• The Minister of Health (the Minister) was given complete discretion as to how the funding package was spent, but was expected to fund all new health initiatives from within the funding package (with the exception of some initiatives, such as the meningococcal vaccine strategy).
  • DHBs were told they must manage within their budgets, and that no more money would be available to fund health services.

Components of the funding package

The funding package contained four components:

  • the Forecast Funding Track (FFT), also known as the Future Funding Track, which provided for automatic adjustments for inflation (based on the FFT forecast available at that time) and annual adjustments for advances in technology and for efficiency gains;
  • demographics funding;
  • a revenue catch-up item to address historical underfunding of DHBs; and
  • funding for new policy initiatives (mainly the Primary Health Care Strategy – see paragraphs 3.22-3.28).

The three components other than demographics funding were part of the initial funding package of funding increases of $400 million a year for three years. We discuss all four components in detail in Part 3.

Cabinet’s original allocation of the funding package

Cabinet’s original 2002 decision on the allocation of the funding package (including demographics funding, for which the Cabinet decision was made in 2001) is shown in Figure 2. We note that Cabinet subsequently approved additional funds for the funding package, and that the actual allocation of the funding package (see Appendix 1) differs from the allocation originally approved by Cabinet. One of the major reasons for this was adoption of the Population-based Funding Formula, that we discuss in Part 4.

Figure 2
Original allocation of the Health Funding Package (including demographics funding)

Funds available 2002-03
District Health Board (DHB)/Ministry directorate funding:
Forecast Funding Track 148.000 340.940 513.271
Demographics funding* 100.733 197.128 295.173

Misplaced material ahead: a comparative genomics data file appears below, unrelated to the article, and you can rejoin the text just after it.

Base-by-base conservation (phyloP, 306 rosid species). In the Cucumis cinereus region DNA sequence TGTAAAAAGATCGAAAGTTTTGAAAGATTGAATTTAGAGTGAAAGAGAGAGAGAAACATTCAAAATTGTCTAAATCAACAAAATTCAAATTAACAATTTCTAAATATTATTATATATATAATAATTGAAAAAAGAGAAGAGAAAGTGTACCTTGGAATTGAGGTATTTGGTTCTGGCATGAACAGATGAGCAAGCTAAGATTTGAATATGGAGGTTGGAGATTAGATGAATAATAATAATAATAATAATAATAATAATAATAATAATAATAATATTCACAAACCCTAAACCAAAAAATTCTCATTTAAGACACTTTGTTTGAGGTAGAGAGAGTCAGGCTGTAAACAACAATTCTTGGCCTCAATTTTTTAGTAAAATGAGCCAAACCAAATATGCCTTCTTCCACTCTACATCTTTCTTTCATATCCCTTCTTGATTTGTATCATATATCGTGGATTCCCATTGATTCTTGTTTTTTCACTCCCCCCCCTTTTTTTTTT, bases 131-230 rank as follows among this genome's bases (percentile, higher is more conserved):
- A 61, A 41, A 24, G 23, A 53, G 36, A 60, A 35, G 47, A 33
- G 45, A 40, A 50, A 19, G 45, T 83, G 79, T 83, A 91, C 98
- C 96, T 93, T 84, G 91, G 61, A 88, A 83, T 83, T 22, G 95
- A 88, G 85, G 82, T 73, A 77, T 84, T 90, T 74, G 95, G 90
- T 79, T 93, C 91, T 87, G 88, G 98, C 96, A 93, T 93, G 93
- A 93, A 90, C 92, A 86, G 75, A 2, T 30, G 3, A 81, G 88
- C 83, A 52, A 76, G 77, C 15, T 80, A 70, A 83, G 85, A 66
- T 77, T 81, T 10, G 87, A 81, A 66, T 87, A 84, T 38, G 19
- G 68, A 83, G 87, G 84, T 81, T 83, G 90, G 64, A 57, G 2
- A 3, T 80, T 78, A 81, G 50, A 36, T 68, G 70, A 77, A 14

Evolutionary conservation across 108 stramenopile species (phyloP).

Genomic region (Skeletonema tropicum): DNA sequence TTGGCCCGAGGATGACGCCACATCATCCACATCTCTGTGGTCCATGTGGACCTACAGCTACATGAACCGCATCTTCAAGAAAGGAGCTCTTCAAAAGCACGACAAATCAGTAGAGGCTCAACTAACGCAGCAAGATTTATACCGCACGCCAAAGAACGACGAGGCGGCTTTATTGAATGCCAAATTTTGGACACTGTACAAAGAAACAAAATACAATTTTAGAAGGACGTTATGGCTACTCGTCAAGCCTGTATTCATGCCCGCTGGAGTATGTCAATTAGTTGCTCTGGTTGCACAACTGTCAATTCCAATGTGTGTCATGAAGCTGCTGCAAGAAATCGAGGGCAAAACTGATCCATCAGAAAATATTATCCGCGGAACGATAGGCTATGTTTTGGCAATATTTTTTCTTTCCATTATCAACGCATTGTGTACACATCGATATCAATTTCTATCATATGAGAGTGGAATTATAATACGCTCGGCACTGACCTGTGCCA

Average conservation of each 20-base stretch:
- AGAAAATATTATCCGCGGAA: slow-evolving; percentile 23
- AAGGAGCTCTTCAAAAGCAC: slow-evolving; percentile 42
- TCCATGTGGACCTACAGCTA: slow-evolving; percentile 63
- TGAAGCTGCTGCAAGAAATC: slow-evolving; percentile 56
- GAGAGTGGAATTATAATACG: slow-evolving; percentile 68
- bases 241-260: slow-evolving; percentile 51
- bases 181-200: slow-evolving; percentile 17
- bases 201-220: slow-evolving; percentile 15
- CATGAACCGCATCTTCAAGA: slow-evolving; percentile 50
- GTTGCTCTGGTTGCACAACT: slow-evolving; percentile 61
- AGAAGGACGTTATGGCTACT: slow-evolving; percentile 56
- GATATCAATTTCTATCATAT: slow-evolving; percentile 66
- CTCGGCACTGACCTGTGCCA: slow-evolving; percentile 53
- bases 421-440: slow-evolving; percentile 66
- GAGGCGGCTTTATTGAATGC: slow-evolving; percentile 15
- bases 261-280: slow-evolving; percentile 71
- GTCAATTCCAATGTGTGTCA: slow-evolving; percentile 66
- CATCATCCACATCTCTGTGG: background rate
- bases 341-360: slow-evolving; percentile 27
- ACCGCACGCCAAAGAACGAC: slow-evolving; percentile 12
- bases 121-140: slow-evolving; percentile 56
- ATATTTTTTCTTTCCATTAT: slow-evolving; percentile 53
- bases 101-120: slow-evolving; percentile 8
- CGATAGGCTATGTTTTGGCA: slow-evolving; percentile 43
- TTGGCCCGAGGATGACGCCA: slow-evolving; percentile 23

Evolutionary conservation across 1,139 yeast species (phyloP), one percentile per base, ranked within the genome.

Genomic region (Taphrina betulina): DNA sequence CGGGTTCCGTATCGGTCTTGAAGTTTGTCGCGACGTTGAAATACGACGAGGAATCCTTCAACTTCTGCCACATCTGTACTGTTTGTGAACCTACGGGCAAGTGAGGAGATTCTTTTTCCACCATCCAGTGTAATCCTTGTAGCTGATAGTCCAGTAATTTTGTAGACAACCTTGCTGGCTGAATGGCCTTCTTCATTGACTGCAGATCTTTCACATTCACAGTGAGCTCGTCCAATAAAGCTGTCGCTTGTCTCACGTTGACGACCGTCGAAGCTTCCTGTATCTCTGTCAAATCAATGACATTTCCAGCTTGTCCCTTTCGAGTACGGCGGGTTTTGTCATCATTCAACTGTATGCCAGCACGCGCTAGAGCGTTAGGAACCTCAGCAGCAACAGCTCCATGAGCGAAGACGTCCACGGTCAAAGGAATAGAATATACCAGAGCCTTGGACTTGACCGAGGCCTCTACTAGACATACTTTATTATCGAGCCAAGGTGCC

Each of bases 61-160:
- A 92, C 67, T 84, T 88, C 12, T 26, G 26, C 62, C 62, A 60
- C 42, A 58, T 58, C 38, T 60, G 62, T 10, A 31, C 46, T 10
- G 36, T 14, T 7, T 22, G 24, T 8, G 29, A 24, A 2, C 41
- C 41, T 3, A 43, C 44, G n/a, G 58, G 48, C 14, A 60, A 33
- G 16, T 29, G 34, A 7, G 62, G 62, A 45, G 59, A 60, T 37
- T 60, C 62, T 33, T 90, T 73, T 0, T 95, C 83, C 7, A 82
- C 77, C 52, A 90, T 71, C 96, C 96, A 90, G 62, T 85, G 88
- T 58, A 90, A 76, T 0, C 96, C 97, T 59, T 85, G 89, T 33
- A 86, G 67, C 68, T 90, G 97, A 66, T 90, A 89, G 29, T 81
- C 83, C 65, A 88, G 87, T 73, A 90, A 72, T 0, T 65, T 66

Revenue catch-up (DHBs only) 120.000 120.000 120.000
Referred services (e.g. laboratory services) 14.000 - -
Total DHB/directorate Funding 382.733 658.068 928.444
Other commitments:
Ongoing Mason funding (Mental Health Services) 7.400 7.400 7.400
Medical oncology (cancer drugs) 5.653 5.766 5.882
BreastScreen Aotearoa 2.596 3.734 4.789
Aged residential care pricing 12.502 22.886 35.192
Assisted human reproduction 0.500 0.500 0.500
Well-settled overstayers 3.800 - -
Primary Health Care Strategy implementation 50.000 165.000 195.000
Unfunded Health Funding Authority contracts from 2001-02 20.000 20.000 20.000
FFT – Non-DHB provider technology adjustment 13.498 28.612 42.918
Total other commitments 115.949 253.898 311.681
Future initiatives and risk management 2.051 85.162 255.048
Total 500.733 997.128 1,495.173

Source: Cabinet Minutes (02) 12/8 (16) and (01) 20/2.

* A more detailed outline of the allocation of demographics funding approved by Cabinet, including the additional demographics funding approved by Cabinet for the 2003 and 2004 Budgets, is provided in Appendix 2.

Actual allocation of the funding package

For a detailed summary of how the funding package was allocated, see Appendix 1. Appendix 3 summarises how the funding package (including demographics funding) was allocated to the various appropriations in Vote: Health.

1: An appropriation is a parliamentary authorisation for the Crown or an Office of Parliament to incur expenses or capital expenditure. Appropriations are specified by amount, scope and period.

2: A Vote is a grouping of one or more appropriations that are the responsibility of one Minister of the Crown and are administered by one government department.

3: The eight directorates are Clinical Services, Corporate and Information, DHB Funding and Performance, Māori Health, Disability Services, Mental Health, Public Health, and Sector Policy. Each directorate is led by a Deputy Director-General.